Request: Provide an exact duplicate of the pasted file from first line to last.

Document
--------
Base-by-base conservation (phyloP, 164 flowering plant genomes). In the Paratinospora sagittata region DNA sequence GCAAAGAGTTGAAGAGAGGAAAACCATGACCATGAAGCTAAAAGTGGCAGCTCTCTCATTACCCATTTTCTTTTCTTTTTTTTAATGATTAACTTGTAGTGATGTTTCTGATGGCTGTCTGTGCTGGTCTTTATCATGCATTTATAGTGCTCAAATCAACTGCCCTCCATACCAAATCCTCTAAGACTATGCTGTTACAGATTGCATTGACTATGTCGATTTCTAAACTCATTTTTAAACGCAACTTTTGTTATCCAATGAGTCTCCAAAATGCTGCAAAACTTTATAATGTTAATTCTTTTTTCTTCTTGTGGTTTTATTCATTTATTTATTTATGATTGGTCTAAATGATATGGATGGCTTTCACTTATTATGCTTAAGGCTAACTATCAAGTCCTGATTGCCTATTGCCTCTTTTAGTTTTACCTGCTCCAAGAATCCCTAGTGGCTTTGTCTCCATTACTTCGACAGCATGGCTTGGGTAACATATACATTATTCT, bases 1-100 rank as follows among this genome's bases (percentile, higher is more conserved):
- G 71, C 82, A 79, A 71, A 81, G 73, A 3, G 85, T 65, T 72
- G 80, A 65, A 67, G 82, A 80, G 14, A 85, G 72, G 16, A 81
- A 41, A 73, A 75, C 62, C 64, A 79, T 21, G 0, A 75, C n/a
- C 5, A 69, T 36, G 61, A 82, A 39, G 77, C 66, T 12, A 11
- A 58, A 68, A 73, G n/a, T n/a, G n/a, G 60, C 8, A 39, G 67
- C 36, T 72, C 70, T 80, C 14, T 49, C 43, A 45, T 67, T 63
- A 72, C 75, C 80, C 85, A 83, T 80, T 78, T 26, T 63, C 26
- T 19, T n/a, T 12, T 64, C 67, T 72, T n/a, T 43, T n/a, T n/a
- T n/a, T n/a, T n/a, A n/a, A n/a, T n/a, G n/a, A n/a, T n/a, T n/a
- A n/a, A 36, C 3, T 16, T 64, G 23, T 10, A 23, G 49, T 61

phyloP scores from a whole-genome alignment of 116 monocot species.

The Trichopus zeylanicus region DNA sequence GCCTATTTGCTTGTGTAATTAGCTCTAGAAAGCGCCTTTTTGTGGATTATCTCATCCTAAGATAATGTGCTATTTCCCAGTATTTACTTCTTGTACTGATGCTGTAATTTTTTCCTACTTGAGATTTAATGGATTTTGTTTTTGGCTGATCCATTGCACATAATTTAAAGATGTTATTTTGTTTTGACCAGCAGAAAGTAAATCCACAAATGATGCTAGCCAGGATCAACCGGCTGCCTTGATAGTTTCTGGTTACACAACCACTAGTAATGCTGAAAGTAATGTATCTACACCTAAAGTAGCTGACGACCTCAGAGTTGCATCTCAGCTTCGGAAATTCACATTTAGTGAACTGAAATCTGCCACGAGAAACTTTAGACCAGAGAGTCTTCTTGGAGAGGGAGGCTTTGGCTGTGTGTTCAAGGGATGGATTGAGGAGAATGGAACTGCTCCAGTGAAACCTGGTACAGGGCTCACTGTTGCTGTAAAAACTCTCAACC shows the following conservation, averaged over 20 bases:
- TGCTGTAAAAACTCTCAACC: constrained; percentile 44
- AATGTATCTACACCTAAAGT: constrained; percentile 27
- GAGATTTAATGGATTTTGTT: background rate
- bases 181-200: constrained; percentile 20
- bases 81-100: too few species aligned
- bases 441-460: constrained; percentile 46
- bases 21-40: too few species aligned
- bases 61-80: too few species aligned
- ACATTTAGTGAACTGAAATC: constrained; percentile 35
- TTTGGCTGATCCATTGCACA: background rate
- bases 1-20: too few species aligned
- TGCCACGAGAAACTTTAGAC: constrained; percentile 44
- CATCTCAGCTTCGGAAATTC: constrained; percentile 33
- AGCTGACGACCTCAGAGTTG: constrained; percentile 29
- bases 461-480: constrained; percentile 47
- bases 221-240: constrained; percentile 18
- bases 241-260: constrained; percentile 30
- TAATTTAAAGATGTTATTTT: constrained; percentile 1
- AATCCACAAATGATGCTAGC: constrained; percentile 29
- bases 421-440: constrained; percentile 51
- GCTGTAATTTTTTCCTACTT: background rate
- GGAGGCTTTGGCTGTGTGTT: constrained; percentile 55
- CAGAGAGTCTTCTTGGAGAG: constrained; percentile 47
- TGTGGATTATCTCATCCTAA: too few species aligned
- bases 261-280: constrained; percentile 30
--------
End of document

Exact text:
Base-by-base conservation (phyloP, 164 flowering plant genomes). In the Paratinospora sagittata region DNA sequence GCAAAGAGTTGAAGAGAGGAAAACCATGACCATGAAGCTAAAAGTGGCAGCTCTCTCATTACCCATTTTCTTTTCTTTTTTTTAATGATTAACTTGTAGTGATGTTTCTGATGGCTGTCTGTGCTGGTCTTTATCATGCATTTATAGTGCTCAAATCAACTGCCCTCCATACCAAATCCTCTAAGACTATGCTGTTACAGATTGCATTGACTATGTCGATTTCTAAACTCATTTTTAAACGCAACTTTTGTTATCCAATGAGTCTCCAAAATGCTGCAAAACTTTATAATGTTAATTCTTTTTTCTTCTTGTGGTTTTATTCATTTATTTATTTATGATTGGTCTAAATGATATGGATGGCTTTCACTTATTATGCTTAAGGCTAACTATCAAGTCCTGATTGCCTATTGCCTCTTTTAGTTTTACCTGCTCCAAGAATCCCTAGTGGCTTTGTCTCCATTACTTCGACAGCATGGCTTGGGTAACATATACATTATTCT, bases 1-100 rank as follows among this genome's bases (percentile, higher is more conserved):
- G 71, C 82, A 79, A 71, A 81, G 73, A 3, G 85, T 65, T 72
- G 80, A 65, A 67, G 82, A 80, G 14, A 85, G 72, G 16, A 81
- A 41, A 73, A 75, C 62, C 64, A 79, T 21, G 0, A 75, C n/a
- C 5, A 69, T 36, G 61, A 82, A 39, G 77, C 66, T 12, A 11
- A 58, A 68, A 73, G n/a, T n/a, G n/a, G 60, C 8, A 39, G 67
- C 36, T 72, C 70, T 80, C 14, T 49, C 43, A 45, T 67, T 63
- A 72, C 75, C 80, C 85, A 83, T 80, T 78, T 26, T 63, C 26
- T 19, T n/a, T 12, T 64, C 67, T 72, T n/a, T 43, T n/a, T n/a
- T n/a, T n/a, T n/a, A n/a, A n/a, T n/a, G n/a, A n/a, T n/a, T n/a
- A n/a, A 36, C 3, T 16, T 64, G 23, T 10, A 23, G 49, T 61

phyloP scores from a whole-genome alignment of 116 monocot species.

The Trichopus zeylanicus region DNA sequence GCCTATTTGCTTGTGTAATTAGCTCTAGAAAGCGCCTTTTTGTGGATTATCTCATCCTAAGATAATGTGCTATTTCCCAGTATTTACTTCTTGTACTGATGCTGTAATTTTTTCCTACTTGAGATTTAATGGATTTTGTTTTTGGCTGATCCATTGCACATAATTTAAAGATGTTATTTTGTTTTGACCAGCAGAAAGTAAATCCACAAATGATGCTAGCCAGGATCAACCGGCTGCCTTGATAGTTTCTGGTTACACAACCACTAGTAATGCTGAAAGTAATGTATCTACACCTAAAGTAGCTGACGACCTCAGAGTTGCATCTCAGCTTCGGAAATTCACATTTAGTGAACTGAAATCTGCCACGAGAAACTTTAGACCAGAGAGTCTTCTTGGAGAGGGAGGCTTTGGCTGTGTGTTCAAGGGATGGATTGAGGAGAATGGAACTGCTCCAGTGAAACCTGGTACAGGGCTCACTGTTGCTGTAAAAACTCTCAACC shows the following conservation, averaged over 20 bases:
- TGCTGTAAAAACTCTCAACC: constrained; percentile 44
- AATGTATCTACACCTAAAGT: constrained; percentile 27
- GAGATTTAATGGATTTTGTT: background rate
- bases 181-200: constrained; percentile 20
- bases 81-100: too few species aligned
- bases 441-460: constrained; percentile 46
- bases 21-40: too few species aligned
- bases 61-80: too few species aligned
- ACATTTAGTGAACTGAAATC: constrained; percentile 35
- TTTGGCTGATCCATTGCACA: background rate
- bases 1-20: too few species aligned
- TGCCACGAGAAACTTTAGAC: constrained; percentile 44
- CATCTCAGCTTCGGAAATTC: constrained; percentile 33
- AGCTGACGACCTCAGAGTTG: constrained; percentile 29
- bases 461-480: constrained; percentile 47
- bases 221-240: constrained; percentile 18
- bases 241-260: constrained; percentile 30
- TAATTTAAAGATGTTATTTT: constrained; percentile 1
- AATCCACAAATGATGCTAGC: constrained; percentile 29
- bases 421-440: constrained; percentile 51
- GCTGTAATTTTTTCCTACTT: background rate
- GGAGGCTTTGGCTGTGTGTT: constrained; percentile 55
- CAGAGAGTCTTCTTGGAGAG: constrained; percentile 47
- TGTGGATTATCTCATCCTAA: too few species aligned
- bases 261-280: constrained; percentile 30